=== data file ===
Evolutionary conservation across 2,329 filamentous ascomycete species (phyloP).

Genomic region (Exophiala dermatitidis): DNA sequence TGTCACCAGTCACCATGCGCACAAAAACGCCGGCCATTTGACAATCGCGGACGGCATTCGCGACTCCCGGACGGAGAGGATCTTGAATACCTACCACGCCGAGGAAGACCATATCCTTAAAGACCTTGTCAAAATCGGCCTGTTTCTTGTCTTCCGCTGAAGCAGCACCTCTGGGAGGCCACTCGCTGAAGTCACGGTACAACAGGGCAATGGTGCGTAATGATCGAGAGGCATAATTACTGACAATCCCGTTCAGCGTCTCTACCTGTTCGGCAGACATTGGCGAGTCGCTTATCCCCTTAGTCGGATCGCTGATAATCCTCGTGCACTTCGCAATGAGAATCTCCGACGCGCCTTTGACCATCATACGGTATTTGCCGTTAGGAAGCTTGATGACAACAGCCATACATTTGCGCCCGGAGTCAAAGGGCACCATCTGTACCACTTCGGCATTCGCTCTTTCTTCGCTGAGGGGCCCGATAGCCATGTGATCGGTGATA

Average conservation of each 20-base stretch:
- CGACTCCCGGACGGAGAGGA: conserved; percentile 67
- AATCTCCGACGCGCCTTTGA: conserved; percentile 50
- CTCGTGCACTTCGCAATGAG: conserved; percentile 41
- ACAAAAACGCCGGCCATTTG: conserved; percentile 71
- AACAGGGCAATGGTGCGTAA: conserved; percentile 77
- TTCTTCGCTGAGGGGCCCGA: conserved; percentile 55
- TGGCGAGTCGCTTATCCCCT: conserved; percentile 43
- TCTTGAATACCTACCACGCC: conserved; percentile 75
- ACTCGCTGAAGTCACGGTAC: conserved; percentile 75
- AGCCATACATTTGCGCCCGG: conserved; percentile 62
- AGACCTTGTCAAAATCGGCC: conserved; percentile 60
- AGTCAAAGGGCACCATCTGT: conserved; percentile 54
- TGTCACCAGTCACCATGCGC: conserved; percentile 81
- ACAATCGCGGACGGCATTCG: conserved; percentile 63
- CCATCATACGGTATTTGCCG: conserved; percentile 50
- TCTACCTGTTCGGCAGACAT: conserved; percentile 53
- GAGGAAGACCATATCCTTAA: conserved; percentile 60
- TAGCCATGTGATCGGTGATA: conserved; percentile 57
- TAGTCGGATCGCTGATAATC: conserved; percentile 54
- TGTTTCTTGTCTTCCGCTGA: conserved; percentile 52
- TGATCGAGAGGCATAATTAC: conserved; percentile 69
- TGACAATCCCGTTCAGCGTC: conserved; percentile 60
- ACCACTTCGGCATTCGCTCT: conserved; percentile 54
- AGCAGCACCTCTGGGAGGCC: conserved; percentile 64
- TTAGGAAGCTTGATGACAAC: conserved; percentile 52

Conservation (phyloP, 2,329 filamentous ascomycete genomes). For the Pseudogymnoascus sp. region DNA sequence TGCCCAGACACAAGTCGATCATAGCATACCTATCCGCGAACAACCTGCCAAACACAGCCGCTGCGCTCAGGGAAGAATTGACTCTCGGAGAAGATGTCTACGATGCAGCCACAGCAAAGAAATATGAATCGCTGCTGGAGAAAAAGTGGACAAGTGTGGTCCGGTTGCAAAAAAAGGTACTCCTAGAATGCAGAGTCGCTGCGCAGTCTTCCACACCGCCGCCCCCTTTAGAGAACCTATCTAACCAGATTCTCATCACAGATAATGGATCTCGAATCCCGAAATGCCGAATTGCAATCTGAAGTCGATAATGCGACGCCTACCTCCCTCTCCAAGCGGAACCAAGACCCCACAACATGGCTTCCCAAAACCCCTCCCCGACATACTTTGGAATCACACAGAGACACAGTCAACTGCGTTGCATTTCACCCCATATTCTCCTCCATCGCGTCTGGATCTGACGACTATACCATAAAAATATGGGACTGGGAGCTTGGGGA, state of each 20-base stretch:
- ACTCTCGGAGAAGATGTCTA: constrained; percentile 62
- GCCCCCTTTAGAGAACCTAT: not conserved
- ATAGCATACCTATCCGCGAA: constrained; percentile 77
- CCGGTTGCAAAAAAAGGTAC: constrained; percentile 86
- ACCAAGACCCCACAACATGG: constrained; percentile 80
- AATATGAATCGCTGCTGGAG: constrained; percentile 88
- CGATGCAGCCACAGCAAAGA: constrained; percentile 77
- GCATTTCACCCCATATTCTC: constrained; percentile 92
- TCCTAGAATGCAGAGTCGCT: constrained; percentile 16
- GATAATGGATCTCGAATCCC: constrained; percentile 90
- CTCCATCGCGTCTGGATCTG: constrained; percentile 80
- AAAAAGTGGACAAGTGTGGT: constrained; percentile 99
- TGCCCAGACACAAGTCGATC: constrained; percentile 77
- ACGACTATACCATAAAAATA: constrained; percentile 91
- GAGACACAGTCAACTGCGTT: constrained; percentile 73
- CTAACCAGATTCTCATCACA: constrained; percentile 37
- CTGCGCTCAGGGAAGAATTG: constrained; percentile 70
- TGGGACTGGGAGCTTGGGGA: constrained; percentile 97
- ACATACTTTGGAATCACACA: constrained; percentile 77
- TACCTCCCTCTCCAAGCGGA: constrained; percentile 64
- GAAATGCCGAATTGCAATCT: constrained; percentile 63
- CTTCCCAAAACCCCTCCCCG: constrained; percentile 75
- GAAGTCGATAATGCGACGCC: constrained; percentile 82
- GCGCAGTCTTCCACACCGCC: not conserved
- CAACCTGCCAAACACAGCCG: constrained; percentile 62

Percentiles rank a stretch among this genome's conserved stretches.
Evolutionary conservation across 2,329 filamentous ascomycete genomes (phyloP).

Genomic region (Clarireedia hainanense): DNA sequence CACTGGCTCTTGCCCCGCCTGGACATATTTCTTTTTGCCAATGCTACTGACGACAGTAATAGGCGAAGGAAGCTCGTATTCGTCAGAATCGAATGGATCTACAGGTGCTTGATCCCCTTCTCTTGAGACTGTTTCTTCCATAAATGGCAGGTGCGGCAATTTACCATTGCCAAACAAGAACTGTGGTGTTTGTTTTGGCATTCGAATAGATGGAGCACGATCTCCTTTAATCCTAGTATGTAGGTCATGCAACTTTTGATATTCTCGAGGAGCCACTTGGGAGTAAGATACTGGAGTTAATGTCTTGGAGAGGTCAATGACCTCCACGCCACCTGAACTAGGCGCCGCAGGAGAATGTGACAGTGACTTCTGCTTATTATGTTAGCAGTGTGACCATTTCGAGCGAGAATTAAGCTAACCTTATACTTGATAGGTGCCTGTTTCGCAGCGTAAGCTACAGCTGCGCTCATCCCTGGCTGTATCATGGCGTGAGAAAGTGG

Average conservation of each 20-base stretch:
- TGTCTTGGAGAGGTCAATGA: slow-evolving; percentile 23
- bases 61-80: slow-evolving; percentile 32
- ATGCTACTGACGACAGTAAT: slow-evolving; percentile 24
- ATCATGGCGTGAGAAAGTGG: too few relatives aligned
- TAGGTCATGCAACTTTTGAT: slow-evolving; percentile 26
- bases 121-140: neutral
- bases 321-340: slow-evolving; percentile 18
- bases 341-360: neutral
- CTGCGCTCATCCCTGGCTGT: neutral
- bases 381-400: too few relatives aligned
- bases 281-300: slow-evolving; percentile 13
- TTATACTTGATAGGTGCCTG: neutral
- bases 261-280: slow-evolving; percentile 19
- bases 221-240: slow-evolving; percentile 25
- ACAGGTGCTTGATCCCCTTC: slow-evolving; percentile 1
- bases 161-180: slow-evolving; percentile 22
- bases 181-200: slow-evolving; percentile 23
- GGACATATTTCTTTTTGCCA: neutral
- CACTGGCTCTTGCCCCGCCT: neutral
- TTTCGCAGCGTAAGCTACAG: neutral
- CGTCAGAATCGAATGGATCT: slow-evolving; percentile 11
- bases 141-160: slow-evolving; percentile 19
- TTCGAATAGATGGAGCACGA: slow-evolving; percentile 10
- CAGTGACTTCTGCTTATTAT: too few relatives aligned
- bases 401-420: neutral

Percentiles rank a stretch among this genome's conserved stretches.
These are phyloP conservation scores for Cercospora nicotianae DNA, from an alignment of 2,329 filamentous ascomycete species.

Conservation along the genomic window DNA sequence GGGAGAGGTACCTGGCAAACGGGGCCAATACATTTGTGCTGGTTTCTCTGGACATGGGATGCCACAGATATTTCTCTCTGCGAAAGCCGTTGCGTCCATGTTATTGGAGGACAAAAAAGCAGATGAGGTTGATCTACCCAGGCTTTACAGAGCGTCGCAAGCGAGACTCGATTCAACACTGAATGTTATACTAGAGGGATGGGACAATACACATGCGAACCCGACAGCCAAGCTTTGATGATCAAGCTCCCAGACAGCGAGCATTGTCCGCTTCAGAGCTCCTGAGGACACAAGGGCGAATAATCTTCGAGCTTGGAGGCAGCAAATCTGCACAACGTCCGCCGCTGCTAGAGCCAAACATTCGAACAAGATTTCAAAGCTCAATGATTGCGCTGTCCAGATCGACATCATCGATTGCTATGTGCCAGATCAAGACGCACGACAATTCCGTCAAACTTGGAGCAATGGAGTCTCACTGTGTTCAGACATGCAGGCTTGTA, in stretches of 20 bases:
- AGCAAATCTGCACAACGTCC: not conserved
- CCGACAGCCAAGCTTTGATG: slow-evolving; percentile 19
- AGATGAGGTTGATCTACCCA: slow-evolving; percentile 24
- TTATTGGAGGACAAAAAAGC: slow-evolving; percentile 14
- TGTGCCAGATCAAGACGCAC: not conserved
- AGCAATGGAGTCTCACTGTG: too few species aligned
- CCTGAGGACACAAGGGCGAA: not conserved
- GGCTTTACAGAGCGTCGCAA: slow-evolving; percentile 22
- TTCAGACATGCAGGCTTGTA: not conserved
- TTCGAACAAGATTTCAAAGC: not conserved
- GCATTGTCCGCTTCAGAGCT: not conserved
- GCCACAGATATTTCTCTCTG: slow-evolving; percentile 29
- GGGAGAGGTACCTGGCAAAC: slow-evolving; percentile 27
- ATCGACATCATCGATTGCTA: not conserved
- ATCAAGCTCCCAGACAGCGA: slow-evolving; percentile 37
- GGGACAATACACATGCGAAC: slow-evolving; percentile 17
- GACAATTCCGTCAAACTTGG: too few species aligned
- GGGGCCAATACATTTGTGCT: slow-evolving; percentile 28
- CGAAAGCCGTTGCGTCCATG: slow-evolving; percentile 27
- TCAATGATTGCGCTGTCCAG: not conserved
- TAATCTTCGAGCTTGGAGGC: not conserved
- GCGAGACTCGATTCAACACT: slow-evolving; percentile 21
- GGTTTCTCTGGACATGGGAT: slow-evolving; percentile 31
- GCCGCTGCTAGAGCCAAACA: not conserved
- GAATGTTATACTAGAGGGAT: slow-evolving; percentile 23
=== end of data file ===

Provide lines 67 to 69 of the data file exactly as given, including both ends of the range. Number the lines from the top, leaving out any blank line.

- CTGCGCTCATCCCTGGCTGT: neutral
- bases 381-400: too few relatives aligned
- bases 281-300: slow-evolving; percentile 13